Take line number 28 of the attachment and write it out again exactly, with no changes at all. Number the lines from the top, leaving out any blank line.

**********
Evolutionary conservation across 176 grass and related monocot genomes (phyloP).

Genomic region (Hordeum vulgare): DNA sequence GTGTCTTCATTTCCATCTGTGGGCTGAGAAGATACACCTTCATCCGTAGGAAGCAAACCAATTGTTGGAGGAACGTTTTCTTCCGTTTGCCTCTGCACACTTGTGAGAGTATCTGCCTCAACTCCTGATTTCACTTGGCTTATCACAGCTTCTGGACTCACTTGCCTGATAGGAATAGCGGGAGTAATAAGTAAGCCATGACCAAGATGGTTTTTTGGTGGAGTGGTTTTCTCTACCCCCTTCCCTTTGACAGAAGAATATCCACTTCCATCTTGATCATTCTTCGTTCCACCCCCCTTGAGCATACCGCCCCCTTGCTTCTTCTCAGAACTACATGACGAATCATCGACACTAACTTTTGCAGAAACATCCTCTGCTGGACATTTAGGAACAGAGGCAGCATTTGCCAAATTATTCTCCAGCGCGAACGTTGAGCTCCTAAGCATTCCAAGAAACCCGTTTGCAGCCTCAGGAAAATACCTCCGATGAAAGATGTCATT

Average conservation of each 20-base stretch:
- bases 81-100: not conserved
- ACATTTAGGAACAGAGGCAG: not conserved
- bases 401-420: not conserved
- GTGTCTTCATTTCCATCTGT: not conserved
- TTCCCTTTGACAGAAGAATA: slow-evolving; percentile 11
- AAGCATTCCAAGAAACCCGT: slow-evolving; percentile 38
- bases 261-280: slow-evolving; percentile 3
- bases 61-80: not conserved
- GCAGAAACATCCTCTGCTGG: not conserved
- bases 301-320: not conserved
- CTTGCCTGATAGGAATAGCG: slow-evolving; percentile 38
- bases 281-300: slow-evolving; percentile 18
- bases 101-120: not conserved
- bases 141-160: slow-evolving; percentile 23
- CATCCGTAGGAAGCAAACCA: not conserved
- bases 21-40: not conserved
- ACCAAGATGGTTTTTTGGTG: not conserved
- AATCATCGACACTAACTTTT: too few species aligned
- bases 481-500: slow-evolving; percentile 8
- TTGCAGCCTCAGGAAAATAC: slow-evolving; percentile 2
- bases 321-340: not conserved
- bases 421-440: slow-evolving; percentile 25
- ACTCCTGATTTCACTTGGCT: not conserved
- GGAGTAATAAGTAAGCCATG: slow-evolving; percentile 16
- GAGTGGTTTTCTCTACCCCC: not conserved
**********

- GAGTGGTTTTCTCTACCCCC: not conserved